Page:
NIGERIA’S National Agency for Food and Drug Administration and Control (Nafdac) has said it will continue with clinical trials of the two drugs Hydroxychloroquine and Chloroquine in its search for a cure to Covid-19 despite the World Health Organisation (WHO) giving up on them.
Since the outbreak of coronavirus, scientists the world over have been looking for cure cures and vaccines for the virus, with numerous drugs being tried. Both Hydroxychloroquine and Chloroquine have been widely used in trials but the WHO has given up on both of them, saying it does not see them as the answer.
Despite this, Nafdac director-general Professor Mojisola Adeyeye said her agency will persevere with both drugs in its search for a cure. She added that there were proven records to show that Hydroxychloroquine had been effective in the treatment of Covid-19 patients, especially those at the mild stage of the virus.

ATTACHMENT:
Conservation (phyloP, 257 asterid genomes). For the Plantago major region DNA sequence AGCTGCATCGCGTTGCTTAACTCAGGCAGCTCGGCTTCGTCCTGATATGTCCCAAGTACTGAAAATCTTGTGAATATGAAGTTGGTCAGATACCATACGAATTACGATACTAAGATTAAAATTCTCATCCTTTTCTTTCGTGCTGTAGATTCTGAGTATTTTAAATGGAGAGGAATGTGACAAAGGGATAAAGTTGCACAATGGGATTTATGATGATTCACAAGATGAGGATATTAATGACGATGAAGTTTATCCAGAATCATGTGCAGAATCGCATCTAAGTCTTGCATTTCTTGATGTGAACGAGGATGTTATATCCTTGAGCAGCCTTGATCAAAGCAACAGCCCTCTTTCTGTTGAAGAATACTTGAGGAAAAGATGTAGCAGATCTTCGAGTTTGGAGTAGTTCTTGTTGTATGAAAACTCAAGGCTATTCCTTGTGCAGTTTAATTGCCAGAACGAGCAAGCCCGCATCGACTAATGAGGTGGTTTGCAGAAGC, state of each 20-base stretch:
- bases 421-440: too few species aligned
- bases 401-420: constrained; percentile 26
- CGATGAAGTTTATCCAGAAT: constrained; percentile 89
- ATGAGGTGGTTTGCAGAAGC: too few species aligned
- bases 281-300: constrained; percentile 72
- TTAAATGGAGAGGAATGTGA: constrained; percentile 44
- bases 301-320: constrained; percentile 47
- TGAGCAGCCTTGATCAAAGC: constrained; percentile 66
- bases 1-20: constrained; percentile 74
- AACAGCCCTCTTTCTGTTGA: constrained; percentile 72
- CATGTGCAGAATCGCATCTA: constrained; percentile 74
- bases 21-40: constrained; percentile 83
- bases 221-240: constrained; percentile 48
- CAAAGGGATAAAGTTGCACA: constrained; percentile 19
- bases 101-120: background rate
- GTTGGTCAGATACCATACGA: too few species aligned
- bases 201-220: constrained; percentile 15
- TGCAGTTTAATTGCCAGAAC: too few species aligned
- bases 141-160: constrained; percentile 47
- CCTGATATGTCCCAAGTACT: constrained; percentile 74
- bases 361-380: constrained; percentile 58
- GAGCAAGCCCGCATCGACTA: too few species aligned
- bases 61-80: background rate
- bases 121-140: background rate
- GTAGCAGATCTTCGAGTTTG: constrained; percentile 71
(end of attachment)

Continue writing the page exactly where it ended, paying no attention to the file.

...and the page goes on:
Earlier this week, former president Dr Goodluck Jonathan asked African countries to look inward for remedies. On Monday, WHO temporarily suspended clinical trials of Hydroxychloroquine following a study which showed that using the drug on patients could increase their chance of dying.
WHO director-general Dr Tedros Ghebreyesus, said: “The executive group has implemented a temporary pause of the Hydroxychloroquine arm within the solidarity trial, while the safety data is reviewed by the data safety monitoring board. Hydroxychloroquine and Chloroquine are accepted as generally safe for use in patients with autoimmune diseases or malaria, so the suspension is a temporary measure.”
However, Adeyeye disagreed, saying: “There is data to prove that Hydroxychloroquine worked for many Covid-19 patients. Therefore, we would continue our own clinical trials in Nigeria as Hydroxychloroquine has been proved to work at a mild stage.
“If medical doctors, research scientists, pharmacists, herbal experts work together, we should conclude the clinical trial in three to four months. The narrative might change afterwards but for now, we believe in Hydroxychloroquine.”